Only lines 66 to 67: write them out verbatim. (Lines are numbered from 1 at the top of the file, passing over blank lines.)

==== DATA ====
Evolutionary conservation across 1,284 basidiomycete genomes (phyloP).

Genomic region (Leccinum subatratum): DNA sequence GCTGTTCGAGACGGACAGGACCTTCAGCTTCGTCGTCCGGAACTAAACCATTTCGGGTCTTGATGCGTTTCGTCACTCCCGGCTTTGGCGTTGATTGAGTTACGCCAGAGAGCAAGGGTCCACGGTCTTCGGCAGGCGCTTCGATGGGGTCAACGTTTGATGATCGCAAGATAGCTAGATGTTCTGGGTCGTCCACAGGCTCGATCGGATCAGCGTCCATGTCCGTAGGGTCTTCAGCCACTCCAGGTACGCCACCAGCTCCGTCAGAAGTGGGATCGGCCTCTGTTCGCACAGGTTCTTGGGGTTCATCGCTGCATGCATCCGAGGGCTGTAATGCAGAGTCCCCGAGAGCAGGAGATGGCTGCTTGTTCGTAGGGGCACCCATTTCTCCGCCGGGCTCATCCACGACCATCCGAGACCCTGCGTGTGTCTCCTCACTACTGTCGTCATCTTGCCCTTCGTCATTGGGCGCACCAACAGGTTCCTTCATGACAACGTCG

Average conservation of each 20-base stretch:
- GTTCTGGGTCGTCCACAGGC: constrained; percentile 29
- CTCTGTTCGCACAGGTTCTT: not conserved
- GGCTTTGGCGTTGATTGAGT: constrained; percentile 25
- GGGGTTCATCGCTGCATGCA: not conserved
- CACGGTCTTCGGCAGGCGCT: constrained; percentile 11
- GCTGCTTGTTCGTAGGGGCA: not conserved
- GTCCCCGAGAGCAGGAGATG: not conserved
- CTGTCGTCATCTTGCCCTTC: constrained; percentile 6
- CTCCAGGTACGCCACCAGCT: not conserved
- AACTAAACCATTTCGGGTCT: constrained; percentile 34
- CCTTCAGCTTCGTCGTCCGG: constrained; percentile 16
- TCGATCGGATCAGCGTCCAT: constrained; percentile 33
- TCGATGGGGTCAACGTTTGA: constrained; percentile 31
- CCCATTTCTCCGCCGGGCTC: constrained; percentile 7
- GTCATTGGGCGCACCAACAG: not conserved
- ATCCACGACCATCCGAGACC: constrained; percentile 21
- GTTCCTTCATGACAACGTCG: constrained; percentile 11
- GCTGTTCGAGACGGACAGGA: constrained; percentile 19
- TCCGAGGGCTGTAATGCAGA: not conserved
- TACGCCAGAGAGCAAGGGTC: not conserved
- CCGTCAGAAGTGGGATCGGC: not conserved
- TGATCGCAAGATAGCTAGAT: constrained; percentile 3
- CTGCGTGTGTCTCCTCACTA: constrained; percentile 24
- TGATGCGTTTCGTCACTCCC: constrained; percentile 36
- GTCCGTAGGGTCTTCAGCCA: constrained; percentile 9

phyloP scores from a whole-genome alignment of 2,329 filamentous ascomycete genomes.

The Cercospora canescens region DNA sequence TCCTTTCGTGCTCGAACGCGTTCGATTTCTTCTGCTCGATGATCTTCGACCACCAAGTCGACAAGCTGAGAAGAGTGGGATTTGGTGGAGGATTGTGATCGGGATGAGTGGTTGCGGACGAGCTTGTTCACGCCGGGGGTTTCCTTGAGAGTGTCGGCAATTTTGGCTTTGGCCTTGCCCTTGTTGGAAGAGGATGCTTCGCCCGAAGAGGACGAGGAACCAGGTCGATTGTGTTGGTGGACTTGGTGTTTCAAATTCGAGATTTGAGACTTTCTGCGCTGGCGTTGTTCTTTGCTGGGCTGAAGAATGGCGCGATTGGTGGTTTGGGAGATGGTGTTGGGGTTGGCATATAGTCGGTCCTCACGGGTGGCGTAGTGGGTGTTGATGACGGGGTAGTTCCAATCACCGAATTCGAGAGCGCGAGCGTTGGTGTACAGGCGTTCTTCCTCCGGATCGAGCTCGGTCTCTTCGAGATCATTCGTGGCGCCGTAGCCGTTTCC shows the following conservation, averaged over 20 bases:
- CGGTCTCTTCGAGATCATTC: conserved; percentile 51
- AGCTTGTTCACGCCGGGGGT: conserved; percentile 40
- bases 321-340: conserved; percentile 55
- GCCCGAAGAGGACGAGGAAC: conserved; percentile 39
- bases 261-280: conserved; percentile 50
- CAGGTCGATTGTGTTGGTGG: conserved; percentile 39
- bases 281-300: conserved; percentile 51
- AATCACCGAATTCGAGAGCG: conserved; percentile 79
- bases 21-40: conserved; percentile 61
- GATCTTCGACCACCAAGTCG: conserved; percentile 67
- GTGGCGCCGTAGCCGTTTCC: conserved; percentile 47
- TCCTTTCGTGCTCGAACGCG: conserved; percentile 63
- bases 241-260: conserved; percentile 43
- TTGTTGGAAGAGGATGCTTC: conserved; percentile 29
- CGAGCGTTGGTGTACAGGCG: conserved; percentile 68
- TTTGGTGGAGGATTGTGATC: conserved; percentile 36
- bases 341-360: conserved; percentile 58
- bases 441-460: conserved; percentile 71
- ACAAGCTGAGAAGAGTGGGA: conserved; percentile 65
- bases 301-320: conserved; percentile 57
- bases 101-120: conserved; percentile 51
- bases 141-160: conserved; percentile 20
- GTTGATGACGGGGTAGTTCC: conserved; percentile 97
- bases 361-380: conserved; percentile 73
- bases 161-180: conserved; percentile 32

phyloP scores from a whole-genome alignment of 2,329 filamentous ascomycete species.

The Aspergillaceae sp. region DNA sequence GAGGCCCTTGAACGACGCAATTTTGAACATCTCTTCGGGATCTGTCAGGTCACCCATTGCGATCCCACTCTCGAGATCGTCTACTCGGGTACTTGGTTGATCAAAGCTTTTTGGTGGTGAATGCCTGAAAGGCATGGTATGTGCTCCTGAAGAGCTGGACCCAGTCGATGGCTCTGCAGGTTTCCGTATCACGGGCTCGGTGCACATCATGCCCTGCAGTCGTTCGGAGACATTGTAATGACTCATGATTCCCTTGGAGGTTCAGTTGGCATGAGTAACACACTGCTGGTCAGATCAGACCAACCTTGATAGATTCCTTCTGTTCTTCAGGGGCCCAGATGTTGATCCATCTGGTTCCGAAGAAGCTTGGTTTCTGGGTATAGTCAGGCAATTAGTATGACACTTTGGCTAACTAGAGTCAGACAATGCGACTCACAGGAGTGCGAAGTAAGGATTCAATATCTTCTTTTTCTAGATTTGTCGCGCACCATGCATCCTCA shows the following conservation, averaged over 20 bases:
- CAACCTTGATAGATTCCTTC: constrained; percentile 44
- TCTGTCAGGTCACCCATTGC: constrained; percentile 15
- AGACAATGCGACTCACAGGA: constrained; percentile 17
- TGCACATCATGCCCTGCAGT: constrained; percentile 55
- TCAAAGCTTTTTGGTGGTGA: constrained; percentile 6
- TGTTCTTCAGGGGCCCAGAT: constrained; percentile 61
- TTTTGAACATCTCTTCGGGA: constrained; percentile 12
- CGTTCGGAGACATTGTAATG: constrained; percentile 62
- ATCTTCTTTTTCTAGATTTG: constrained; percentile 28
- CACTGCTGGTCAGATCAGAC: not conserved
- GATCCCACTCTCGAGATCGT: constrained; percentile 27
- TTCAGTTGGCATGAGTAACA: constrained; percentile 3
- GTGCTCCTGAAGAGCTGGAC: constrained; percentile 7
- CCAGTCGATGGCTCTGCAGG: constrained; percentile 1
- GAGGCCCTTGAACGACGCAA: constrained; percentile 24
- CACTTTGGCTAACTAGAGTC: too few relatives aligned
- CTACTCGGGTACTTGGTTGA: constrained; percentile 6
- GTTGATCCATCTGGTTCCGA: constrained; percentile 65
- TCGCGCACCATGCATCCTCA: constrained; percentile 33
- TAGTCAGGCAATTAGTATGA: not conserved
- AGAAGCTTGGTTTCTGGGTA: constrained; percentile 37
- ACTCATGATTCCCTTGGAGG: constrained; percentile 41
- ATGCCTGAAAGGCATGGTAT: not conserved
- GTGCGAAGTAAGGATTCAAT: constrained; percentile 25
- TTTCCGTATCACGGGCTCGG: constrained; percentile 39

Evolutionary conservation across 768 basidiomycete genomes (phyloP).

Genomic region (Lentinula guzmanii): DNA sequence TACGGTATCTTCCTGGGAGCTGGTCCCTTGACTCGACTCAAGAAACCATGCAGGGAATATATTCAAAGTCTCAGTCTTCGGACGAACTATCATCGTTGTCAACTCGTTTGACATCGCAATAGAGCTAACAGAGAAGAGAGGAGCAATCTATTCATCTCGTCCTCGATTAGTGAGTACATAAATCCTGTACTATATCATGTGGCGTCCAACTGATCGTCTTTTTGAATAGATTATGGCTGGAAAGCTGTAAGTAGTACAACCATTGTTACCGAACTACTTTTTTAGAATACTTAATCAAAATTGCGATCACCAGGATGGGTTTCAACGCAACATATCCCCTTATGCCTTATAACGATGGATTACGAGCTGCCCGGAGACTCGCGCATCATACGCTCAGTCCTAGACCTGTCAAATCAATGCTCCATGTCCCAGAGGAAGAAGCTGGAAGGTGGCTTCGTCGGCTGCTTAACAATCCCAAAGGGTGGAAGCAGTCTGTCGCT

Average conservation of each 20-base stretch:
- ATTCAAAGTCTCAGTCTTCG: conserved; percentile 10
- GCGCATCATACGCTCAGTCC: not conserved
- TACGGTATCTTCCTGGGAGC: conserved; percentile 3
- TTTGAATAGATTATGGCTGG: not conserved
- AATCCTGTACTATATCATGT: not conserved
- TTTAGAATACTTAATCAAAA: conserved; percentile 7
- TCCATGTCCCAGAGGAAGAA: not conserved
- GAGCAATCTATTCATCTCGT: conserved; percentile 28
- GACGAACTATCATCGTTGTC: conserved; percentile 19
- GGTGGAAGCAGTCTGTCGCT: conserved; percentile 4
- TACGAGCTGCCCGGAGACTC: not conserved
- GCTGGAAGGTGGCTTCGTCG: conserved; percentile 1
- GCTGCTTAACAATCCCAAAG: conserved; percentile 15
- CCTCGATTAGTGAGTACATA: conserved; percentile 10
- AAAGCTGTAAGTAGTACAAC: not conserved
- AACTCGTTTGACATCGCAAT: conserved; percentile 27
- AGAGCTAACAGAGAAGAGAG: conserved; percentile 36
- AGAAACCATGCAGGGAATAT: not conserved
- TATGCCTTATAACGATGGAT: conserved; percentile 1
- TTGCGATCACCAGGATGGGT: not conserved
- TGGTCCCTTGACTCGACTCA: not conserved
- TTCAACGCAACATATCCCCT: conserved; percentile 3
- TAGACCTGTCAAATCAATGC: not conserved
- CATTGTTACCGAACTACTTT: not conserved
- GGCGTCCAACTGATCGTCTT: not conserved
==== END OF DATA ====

- ATCTTCTTTTTCTAGATTTG: constrained; percentile 28
- CACTGCTGGTCAGATCAGAC: not conserved